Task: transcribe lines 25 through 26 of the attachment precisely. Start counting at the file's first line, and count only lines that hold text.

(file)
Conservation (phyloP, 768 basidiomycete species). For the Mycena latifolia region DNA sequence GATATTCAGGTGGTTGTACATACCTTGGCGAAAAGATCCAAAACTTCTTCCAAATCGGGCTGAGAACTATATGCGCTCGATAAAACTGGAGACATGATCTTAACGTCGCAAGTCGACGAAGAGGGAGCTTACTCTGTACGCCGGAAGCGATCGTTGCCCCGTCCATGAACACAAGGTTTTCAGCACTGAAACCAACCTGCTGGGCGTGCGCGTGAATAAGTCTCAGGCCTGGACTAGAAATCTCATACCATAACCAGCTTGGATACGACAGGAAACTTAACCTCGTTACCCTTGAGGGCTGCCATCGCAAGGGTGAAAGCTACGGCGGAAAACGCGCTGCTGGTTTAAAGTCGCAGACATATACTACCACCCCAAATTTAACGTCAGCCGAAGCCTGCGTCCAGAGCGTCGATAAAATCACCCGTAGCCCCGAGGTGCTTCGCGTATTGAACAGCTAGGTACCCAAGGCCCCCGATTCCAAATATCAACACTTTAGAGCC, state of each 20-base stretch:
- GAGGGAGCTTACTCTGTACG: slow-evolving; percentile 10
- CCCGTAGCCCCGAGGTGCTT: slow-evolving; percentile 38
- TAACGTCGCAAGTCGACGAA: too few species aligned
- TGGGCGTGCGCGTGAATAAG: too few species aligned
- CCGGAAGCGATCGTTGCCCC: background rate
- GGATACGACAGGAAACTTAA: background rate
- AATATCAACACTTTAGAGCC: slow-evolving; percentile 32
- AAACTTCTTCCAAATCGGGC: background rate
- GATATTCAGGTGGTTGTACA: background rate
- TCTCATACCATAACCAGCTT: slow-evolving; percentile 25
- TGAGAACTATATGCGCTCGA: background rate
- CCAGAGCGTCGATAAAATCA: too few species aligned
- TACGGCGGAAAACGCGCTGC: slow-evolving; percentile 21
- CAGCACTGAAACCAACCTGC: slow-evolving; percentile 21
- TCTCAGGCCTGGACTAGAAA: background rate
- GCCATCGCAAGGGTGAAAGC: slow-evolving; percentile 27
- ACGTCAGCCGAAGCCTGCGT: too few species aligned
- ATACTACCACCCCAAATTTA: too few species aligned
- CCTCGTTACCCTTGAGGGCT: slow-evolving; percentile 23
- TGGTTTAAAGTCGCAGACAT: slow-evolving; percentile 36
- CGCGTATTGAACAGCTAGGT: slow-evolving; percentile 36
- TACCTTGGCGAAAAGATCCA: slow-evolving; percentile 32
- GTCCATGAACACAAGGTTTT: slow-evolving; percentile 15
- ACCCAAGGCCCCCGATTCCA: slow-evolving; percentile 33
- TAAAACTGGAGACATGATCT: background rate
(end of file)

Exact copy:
- ACCCAAGGCCCCCGATTCCA: slow-evolving; percentile 33
- TAAAACTGGAGACATGATCT: background rate